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Dor beetle / Geotrupes stercorarius

Taxonomy
Kingdom:Phylum:Class:Order:Family:Genus:Species:
AnimaliaArthropodaInsectaColeopteraGeotrupidaeGeotrupes G. stercorarius


Geotrupes stercorarius is a classic representative of the family Geotrupidae. Its Greek name derives from the words 'geos' meaning earth, and 'trypetes' meaning borer. In English these insects are therefore called 'Earth-boring Dung Beetles'. Another common name is 'Dor Beetles'. When flying, Dor Beetle can already be heard from the distance of a couple of meters. It produces a low buzz sound, similar to drone, ('dor' is an ancient form of the word 'drone'). Geotrupes stercorarius is between 14mm and 25mm in length with metallic shiny black or bluish or greenish coloration of the body. The beetle is fairly common all over Europe, including the UK. These beetles can be found from April to October.



Adult and larvae of Geotrupes stercorarius feed on droppings of animals. In springtime both male and female beetles dig a hole in the ground which can be up to 50cm long. Using their hind legs the male and female roll balls of dung, decaying fungi and rotting plants to the bottom of the burrow. On top of it the the female lays eggs and then the burrow is carefully sealed off. After hatching the larvae will stay about a year underground and feed on this stored food. It is a greedy creature with a tremendous appetite as it can gobble the amount of food equal to its size every day.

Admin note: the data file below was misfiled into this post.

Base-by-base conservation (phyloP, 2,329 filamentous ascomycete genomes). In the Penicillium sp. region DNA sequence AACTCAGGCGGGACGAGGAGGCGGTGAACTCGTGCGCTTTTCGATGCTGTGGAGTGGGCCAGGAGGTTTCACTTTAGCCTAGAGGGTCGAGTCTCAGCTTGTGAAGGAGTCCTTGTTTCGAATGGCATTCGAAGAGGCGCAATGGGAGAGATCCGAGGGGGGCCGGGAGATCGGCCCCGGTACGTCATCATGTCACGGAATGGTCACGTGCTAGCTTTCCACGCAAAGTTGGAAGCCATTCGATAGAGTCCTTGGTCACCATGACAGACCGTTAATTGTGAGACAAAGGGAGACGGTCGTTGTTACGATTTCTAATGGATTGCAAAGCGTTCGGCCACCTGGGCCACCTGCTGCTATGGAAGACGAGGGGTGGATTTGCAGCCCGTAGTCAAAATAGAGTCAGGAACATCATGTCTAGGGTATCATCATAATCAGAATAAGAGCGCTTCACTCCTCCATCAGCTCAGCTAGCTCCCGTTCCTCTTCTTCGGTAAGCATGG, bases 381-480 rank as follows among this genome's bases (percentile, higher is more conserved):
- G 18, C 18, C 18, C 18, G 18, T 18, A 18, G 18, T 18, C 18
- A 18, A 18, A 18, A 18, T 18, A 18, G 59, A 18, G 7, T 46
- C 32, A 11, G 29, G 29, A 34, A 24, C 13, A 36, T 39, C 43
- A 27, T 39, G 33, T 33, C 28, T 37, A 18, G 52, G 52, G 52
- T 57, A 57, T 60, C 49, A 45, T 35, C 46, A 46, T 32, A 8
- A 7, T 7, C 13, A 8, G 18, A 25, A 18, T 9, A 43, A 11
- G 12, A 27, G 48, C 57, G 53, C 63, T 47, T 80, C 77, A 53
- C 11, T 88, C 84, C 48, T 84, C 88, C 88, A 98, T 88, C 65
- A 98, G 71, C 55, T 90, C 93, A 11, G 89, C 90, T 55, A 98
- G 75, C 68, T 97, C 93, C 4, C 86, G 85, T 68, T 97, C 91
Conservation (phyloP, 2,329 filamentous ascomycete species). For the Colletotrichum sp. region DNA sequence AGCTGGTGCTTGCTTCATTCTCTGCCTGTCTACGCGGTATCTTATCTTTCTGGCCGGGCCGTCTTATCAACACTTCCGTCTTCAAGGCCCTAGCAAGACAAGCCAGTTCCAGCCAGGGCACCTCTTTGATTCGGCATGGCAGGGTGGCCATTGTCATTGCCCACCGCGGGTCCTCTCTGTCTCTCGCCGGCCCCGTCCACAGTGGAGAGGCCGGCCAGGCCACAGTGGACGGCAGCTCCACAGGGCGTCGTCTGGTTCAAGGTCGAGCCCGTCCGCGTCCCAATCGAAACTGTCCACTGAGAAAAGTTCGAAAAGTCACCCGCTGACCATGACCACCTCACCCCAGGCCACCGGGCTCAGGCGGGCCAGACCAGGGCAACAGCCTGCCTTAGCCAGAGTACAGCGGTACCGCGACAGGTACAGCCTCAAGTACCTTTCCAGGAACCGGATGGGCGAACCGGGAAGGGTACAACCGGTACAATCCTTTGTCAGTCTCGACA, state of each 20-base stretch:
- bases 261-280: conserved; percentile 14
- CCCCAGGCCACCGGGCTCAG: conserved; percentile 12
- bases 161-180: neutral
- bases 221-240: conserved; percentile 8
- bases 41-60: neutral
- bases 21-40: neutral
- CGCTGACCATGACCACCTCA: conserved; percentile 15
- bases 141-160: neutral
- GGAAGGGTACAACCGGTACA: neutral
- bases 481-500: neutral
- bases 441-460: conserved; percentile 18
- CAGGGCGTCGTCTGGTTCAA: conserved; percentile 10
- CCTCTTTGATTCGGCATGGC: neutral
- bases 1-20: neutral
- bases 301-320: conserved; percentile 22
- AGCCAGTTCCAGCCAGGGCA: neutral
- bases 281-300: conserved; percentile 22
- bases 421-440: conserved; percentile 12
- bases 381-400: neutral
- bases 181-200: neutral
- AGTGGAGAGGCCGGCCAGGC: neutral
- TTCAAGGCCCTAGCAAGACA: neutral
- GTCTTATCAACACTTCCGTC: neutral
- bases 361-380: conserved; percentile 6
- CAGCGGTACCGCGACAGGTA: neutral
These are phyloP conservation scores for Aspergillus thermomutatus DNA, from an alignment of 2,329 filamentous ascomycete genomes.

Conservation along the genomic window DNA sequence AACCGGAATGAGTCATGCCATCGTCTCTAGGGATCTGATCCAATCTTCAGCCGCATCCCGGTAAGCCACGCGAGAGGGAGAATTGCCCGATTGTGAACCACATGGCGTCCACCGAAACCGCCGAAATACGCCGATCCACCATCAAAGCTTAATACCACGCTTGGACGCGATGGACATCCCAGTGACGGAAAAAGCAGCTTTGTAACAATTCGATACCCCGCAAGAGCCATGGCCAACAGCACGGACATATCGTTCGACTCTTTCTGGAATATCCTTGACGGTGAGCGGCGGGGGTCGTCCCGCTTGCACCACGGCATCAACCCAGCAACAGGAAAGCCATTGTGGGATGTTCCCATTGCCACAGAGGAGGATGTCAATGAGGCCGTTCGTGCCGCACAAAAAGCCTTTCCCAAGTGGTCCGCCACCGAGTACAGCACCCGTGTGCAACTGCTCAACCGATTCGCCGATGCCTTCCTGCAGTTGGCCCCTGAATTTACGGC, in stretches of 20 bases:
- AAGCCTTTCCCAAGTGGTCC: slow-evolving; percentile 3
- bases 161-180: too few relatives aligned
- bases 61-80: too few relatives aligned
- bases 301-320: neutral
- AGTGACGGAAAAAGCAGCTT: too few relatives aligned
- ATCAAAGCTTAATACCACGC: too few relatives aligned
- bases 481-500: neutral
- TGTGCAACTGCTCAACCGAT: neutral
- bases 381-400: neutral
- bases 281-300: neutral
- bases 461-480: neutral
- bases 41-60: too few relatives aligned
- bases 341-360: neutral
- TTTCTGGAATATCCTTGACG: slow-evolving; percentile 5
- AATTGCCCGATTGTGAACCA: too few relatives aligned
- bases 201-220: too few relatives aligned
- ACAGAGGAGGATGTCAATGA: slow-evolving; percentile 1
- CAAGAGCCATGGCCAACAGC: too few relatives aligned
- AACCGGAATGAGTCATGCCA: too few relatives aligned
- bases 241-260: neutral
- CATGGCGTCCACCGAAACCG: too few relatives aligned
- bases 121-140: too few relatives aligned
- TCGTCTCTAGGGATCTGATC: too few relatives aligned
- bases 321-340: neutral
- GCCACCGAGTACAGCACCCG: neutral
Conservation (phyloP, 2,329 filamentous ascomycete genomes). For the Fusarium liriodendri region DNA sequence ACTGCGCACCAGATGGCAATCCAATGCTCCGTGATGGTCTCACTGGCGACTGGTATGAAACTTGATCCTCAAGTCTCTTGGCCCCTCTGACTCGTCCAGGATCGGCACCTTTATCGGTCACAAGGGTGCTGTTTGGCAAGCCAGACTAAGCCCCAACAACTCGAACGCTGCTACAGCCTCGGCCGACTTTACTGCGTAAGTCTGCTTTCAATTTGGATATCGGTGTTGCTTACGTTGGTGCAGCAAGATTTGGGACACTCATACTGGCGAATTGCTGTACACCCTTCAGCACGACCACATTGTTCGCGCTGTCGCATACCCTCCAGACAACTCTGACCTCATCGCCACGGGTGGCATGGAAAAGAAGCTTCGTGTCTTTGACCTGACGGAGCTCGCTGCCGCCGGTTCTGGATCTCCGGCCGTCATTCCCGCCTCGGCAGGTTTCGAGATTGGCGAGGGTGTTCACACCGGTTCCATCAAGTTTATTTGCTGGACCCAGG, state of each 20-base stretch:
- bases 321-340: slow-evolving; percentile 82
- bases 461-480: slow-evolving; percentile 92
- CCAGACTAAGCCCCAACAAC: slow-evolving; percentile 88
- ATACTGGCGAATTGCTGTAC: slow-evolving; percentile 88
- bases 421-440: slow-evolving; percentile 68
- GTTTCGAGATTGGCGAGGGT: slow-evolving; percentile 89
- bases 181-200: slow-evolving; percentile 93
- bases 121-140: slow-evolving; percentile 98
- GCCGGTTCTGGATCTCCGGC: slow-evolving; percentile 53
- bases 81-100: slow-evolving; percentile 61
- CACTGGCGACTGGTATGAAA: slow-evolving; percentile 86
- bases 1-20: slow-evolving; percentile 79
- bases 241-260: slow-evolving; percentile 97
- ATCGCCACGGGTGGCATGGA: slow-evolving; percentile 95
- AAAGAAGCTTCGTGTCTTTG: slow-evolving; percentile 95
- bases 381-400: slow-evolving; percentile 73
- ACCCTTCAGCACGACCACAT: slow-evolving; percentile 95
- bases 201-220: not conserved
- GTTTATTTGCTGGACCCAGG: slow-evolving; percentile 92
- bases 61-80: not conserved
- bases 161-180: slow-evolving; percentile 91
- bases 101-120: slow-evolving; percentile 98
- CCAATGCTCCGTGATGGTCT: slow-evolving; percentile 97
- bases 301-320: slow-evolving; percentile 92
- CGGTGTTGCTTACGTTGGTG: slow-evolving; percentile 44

By moving huge amounts of dung and waste material and by digging in the ground Geotrupes stercorarius plays an important role in fertilisation and structure improvement of soil.
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